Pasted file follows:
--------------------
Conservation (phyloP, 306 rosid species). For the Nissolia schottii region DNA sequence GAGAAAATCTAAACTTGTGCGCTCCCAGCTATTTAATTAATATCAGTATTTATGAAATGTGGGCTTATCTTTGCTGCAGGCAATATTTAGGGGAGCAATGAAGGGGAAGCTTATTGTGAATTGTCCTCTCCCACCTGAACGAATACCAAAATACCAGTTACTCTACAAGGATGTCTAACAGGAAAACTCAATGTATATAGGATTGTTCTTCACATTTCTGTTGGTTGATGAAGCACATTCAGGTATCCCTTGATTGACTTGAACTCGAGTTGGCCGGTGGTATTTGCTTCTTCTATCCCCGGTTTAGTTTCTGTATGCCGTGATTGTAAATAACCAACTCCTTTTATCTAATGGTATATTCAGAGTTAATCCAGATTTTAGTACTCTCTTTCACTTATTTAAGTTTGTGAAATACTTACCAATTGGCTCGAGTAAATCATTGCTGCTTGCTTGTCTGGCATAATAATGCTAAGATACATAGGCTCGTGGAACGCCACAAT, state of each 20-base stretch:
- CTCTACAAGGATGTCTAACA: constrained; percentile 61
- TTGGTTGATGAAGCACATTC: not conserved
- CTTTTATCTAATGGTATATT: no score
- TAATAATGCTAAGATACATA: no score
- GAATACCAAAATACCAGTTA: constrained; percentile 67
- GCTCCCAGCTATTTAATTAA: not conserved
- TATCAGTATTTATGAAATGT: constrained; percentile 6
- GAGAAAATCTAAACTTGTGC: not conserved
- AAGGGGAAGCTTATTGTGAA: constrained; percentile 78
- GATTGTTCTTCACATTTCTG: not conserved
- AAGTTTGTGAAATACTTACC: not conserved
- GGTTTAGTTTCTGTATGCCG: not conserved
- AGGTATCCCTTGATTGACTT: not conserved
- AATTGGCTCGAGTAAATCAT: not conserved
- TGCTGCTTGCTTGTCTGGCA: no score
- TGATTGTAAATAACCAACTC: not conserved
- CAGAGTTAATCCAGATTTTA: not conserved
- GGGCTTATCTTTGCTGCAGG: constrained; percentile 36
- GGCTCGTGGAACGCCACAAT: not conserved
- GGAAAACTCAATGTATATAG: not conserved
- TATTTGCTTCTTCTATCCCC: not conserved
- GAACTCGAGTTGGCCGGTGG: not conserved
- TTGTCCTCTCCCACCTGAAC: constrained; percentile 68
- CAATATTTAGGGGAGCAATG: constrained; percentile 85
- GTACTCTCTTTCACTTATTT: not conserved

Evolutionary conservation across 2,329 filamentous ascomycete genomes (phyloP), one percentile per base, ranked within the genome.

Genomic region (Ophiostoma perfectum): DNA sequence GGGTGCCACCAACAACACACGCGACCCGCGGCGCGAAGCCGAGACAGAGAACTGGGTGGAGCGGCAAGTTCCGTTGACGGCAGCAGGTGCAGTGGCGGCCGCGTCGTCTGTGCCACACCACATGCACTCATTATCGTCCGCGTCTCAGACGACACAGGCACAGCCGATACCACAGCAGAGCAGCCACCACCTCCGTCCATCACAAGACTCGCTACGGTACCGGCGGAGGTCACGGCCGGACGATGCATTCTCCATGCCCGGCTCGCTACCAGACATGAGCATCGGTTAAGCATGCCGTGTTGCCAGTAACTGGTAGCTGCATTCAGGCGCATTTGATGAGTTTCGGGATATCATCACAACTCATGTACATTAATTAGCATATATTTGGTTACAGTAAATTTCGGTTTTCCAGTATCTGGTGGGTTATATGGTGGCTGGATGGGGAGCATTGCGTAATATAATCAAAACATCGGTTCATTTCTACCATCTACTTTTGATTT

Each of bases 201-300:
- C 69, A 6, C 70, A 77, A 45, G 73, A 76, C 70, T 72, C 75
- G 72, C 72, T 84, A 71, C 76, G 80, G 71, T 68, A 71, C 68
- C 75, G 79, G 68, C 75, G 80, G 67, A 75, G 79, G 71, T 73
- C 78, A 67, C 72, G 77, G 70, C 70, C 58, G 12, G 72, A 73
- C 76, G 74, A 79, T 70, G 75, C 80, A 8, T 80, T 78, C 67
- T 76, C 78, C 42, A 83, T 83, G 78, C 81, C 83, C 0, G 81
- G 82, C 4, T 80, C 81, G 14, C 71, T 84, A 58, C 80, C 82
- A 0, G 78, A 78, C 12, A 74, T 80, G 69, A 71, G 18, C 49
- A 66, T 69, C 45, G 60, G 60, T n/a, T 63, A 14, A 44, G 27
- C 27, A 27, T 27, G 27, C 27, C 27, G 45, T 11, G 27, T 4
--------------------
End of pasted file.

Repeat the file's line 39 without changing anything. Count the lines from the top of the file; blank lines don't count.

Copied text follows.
- C 27, A 27, T 27, G 27, C 27, C 27, G 45, T 11, G 27, T 4